The Ofi Press Magazine

International Poetry and Fiction from Mexico City

1 Poem Published

By Kim Göransson, Sweden/ USA (Published in Issue 13)

 

Gothenburg blue

 

 Gothenburg at night and the morning after.

Its cranes and harbor-gray outlines.

I don’t mean to forget.

I have not forgotten yet. Poseidon,

almost human in bronze,

fists clutching. Why do we make our Gods

pose so? And I miss sometimes

the bleeding hearts walking up and down

Avenyn in mini-skirts in the summer.

Your animated fountains.

But you took your backpack

full of water bottles, up on Ramberget,

slipped quietly into your noose.

Not so quietly, not really.

Gothenburg blue but never red,

why such weeping at such a distance?

I have your timetables memorized,

your numbers filed away.

Call me, you said, promise you will

call me and I promised

and I called and you said:

“I don’t remember you. Who are you?”

I’m places and names and streets and colors

and soft voices and loud voices

and longing with guilt and pleasure and falling.

I’m cinema at Järntorget and union politics,

the adult shops and the cultural exchange.

I’m Café Centro. I'm Hängmattan, 2002.

I’m falafels at Bellevue. I’m the fucking

museum of natural history.

Gothenburg blue but never red, orange, screaming

at night comparing notes clutching my fists

and you saying: why do you pose so? Why

do you lean so? It’s not natural,

it makes you look impotent.

Look, write what you know.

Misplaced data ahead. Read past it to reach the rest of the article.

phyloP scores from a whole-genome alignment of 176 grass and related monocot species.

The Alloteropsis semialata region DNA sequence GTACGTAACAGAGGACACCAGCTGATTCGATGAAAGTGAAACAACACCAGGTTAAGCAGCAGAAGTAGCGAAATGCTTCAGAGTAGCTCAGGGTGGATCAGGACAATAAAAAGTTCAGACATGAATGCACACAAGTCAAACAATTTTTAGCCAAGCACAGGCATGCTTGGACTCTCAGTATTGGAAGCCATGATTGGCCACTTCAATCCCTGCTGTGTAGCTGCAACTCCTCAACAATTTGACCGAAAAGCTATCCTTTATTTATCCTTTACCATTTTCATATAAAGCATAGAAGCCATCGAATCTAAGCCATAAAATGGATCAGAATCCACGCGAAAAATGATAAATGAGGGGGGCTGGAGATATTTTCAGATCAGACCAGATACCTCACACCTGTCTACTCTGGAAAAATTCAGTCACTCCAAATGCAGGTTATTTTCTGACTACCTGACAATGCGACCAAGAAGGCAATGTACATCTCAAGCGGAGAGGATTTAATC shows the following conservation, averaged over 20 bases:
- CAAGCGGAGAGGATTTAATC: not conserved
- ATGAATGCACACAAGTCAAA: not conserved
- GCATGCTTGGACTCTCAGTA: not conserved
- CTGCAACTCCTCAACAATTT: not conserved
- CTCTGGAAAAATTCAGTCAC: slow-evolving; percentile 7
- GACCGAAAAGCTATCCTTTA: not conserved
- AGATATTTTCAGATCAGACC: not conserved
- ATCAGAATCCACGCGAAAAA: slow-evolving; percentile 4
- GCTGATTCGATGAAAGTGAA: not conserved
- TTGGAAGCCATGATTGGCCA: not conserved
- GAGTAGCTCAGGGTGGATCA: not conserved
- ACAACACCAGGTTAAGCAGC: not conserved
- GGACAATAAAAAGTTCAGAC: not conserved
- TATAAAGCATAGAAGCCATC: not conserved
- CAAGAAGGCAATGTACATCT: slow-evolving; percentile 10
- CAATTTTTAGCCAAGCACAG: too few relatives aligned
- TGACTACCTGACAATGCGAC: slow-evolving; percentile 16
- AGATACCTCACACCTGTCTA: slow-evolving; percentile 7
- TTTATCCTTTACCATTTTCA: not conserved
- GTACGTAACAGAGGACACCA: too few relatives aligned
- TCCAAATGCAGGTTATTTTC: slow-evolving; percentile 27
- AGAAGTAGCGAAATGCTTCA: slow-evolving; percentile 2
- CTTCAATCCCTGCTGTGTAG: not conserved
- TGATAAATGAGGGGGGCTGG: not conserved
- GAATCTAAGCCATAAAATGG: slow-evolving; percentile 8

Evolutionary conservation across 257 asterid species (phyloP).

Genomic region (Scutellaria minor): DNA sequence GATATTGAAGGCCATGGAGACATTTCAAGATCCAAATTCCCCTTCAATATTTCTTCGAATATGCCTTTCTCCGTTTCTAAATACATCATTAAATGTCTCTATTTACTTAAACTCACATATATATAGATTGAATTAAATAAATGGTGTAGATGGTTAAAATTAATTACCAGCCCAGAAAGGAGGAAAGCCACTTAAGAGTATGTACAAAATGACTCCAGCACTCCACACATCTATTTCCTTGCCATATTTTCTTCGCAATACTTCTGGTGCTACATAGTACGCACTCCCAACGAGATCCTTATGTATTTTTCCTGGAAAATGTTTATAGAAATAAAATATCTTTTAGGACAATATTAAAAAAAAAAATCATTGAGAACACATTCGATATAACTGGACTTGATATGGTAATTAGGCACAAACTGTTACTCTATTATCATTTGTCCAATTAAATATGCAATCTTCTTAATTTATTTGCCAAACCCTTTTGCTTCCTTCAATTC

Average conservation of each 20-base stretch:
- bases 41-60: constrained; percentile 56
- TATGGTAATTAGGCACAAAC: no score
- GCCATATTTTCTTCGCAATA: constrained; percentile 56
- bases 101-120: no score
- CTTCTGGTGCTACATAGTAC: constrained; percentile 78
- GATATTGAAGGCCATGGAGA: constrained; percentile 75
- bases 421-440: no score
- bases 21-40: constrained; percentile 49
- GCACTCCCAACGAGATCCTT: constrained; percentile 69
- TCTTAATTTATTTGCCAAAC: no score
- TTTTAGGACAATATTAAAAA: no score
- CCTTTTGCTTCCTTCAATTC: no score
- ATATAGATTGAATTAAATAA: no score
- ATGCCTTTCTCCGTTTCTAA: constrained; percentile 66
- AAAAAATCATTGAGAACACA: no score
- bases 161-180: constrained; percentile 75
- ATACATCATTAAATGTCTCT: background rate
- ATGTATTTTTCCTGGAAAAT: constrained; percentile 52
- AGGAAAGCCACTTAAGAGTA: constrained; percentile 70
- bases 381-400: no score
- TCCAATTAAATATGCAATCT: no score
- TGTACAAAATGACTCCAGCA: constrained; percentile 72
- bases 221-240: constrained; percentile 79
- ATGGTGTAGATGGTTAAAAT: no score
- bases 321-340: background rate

Look, write what you don’t know.

Look, just what feels right when it feels right.

Follow your intuition.

Follow your prescription.

Tonight when everything feels out of sorts,

I write what maybe I know and something

about Gothenburg, or maybe that

I know nothing and that that’s all right somehow,

because memory is a funny thing but

I also thought, you know, that at some point

I would return to all the places I’ve been

to erase them to maybe see you there

because you were the last face I saw

and faces are important.

Eyes are important,

the things you forget first

maybe because they’re important

and all that remains are the ruins of what once was,

street names and text books and memories

that become stories I want to catch

before they fall and lose their scents,

their something inner something

soul laughter terrible the stuff

of moments as they happen and I know

it’s futile and I know the colors fade,

that while you sleep the cranes in the distance

change their positions and that tears dry

into the shirt sleeves

and the love music stops and you have to keep dancing

and without guidance and in the dark

and that even together you are alone

and alone is sometimes a temple and sometimes

a fucking abyss.

So Gothenburg I suppose I’m through, through, through

and I just wanted to say that I called again

and your answer machine picked up and well

I’m sorry.

 

 

 

Kim Göransson was born in Umeå, Sweden, but lives in Virginia, USA. He writes mostly poetry and edits the small e-zine "kitchen".